# Tree having no vertex of degree 2 has more leaves than internal nodes

If $T$ is a tree having no vertex of degree 2, then $T$ has more leaves than internal nodes. Prove this claim by a) induction, b) by considering the average degree and using the handshaking lemma.

I know that if a tree $T$ has two or more vertices, meaning $|V(T)| \geqslant 2$, then $T$ has at least two leaves. I also know that according to the handshaking lemma the sum of degrees of each vertex is equal twice the number of edges in a graph, meaning $\sum_{v \in V} d(v) = 2|E|$.

I also think that the claim is true, while if there is no vertex having degree 2, it means that all the vertexes have degree either $0 \geqslant d(v) \geqslant 1$ (trivial cases), or $d(v) \geqslant 3$, where we will have more leaves than nodes.

1. For a proof by induction, take such a tree and split it at an internal vertex. If the internal vertex has degree $k$, you get $k$ pieces, each with no internal vertex of degree 2. Use the inductive hypothesis to complete the argument.
2. The average degree of a tree is $\frac{2(n-1)}{n}$. If the tree has $i$ internal vertices and $l$ leaves, you get that $3i + l \leq 2(n-1)$. Can you finish the argument?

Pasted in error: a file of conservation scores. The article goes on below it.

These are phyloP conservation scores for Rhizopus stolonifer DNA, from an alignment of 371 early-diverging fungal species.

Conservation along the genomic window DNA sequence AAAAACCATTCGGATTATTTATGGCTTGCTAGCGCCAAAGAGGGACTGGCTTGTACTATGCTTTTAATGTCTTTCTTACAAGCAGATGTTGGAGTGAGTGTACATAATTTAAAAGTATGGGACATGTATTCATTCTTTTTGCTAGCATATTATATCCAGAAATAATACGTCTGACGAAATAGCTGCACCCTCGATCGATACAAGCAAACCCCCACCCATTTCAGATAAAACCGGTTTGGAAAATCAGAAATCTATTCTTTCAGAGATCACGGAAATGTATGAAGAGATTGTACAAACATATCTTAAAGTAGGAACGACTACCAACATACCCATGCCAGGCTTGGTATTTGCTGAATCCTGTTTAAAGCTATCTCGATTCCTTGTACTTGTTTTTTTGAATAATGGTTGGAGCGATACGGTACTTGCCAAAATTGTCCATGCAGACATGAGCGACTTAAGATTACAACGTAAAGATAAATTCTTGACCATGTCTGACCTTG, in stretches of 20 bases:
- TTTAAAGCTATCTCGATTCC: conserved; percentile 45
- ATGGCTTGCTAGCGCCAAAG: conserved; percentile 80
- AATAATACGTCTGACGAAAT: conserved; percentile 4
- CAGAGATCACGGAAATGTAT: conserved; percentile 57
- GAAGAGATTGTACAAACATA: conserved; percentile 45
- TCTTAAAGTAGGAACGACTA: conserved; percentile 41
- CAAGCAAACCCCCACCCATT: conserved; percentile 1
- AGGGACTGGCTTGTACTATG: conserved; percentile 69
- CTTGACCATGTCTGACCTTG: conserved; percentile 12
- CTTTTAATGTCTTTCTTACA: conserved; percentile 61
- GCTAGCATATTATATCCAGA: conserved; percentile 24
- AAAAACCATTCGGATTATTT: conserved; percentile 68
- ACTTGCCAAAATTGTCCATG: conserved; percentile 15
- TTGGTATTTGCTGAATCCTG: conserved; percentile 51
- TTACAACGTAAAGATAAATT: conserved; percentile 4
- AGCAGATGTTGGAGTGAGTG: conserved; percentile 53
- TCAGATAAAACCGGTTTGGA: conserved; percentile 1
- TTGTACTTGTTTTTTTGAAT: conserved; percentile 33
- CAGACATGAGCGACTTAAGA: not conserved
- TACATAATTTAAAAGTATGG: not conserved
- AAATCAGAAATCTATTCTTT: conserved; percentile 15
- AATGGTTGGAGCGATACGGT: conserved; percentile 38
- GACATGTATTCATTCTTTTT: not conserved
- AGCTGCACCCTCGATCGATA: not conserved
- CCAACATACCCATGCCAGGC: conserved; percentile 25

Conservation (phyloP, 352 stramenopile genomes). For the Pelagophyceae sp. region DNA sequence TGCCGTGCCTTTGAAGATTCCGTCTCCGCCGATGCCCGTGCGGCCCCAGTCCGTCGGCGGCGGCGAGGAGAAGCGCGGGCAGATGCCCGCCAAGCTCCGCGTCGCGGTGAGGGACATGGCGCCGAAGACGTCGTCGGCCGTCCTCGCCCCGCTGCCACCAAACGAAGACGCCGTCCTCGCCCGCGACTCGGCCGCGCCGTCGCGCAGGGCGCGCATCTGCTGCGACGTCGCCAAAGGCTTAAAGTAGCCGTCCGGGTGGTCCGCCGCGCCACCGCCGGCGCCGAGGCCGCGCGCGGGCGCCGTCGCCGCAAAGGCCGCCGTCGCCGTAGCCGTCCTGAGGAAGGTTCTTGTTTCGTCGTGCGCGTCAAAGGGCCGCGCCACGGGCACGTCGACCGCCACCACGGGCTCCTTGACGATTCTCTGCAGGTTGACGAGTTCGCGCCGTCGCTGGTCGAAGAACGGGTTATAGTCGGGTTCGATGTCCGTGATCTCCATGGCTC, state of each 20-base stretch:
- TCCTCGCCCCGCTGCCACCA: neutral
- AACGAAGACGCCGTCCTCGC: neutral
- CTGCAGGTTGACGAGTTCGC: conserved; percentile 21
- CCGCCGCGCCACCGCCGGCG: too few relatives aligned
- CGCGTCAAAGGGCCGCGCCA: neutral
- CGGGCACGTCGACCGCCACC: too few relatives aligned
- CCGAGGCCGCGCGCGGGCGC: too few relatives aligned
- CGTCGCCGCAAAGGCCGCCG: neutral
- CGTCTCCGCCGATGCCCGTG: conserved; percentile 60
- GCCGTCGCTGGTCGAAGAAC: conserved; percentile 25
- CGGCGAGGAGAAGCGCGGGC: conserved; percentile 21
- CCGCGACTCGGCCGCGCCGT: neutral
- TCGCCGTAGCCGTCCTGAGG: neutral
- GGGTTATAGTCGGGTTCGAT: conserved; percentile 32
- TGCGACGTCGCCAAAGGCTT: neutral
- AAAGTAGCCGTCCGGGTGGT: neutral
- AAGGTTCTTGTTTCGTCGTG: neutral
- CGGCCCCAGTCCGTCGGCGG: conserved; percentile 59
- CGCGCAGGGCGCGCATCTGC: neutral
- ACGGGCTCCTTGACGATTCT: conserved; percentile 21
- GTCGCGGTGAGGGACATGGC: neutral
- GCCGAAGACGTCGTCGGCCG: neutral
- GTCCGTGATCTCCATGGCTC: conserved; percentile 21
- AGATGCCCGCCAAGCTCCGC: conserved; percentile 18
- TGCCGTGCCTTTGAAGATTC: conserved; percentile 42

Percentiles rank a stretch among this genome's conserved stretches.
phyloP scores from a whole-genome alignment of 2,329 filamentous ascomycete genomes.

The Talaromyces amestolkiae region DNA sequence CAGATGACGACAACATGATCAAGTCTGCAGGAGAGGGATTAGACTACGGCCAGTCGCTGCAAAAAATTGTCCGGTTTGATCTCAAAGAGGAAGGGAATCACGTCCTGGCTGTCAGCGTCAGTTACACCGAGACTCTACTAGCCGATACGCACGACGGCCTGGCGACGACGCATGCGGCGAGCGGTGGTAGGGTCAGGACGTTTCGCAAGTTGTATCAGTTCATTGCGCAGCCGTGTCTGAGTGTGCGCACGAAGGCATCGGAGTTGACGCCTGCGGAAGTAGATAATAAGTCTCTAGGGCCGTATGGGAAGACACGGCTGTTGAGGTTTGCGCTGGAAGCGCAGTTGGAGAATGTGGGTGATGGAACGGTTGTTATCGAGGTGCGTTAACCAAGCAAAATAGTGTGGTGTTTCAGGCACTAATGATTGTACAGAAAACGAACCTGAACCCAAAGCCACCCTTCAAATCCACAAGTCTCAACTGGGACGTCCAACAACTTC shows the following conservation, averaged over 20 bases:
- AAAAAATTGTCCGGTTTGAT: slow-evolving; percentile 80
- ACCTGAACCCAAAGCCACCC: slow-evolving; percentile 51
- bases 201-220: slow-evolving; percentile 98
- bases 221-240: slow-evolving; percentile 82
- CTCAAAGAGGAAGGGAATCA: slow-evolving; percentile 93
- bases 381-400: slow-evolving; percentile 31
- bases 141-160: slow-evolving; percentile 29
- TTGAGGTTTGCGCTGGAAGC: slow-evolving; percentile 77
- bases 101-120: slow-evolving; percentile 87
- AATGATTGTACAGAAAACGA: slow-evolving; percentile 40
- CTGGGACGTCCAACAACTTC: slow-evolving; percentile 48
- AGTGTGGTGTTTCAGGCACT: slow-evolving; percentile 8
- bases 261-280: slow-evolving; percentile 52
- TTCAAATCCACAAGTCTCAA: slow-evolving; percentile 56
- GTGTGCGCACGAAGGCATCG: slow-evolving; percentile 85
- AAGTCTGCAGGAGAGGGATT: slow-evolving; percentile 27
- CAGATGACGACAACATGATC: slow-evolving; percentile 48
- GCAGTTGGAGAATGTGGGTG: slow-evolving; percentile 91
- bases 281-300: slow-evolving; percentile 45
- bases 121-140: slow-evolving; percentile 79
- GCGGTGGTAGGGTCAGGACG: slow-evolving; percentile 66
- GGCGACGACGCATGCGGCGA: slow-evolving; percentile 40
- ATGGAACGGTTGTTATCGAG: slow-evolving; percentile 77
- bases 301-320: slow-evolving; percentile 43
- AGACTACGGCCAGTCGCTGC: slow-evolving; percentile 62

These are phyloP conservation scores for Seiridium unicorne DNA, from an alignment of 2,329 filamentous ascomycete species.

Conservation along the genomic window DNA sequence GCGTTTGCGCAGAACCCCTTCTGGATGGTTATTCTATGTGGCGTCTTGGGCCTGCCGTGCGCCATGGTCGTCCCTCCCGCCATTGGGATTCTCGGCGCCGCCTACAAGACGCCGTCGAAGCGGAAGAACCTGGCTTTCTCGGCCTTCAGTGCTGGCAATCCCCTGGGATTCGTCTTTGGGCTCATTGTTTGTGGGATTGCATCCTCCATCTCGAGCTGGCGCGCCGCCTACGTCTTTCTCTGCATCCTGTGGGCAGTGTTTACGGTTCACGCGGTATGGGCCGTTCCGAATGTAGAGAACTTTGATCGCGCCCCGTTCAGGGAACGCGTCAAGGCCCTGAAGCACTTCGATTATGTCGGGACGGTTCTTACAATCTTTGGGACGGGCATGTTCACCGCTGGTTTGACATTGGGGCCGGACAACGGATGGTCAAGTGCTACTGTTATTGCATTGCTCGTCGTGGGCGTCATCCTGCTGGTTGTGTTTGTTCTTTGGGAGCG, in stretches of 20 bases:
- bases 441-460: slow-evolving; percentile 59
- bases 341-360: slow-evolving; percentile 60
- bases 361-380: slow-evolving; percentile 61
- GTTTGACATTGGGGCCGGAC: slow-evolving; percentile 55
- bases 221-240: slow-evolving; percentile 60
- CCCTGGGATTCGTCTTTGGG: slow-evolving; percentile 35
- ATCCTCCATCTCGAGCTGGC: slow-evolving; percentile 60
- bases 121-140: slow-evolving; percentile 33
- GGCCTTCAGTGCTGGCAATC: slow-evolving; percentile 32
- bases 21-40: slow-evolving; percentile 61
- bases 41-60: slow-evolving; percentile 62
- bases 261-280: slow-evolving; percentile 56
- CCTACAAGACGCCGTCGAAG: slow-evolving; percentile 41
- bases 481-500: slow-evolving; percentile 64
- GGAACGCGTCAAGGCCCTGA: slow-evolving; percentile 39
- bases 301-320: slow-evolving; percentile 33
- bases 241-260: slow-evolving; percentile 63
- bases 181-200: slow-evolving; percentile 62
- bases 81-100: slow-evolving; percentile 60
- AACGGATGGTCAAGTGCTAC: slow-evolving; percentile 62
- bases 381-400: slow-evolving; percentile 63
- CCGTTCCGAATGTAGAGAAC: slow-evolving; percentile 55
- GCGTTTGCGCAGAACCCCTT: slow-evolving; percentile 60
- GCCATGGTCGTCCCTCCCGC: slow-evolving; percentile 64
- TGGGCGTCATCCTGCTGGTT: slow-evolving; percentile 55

• The sum of the degrees is twice the number of edges. Since each tree with $n$ vertices has $n-1$ edges, the average degree is $\frac{\sum \textrm{deg}(v)}{n} = \frac{2(n-1)}{n}$. – Michael Biro Oct 17 '15 at 21:45
• Okay, got this one. What about the second inequality? And I assume for $l$ you mean leaves, not trees. – user72151 Oct 17 '15 at 21:51
• Yes, thanks, $l$ leaves. Just look at $\sum \textrm{deg}(v)$ in a different way - each leaf contributes $1$ to the sum, and there are $l$ of them. Each internal vertex contributes at least $3$ and there are $i$ of them. Therefore, $\sum \textrm{deg}(v) = 2(n-1) \geq 3i + l$. – Michael Biro Oct 17 '15 at 21:56
• Since $i + l = n$, all you need to show is that $l \geq \frac{n}{2}$. – Michael Biro Oct 17 '15 at 22:09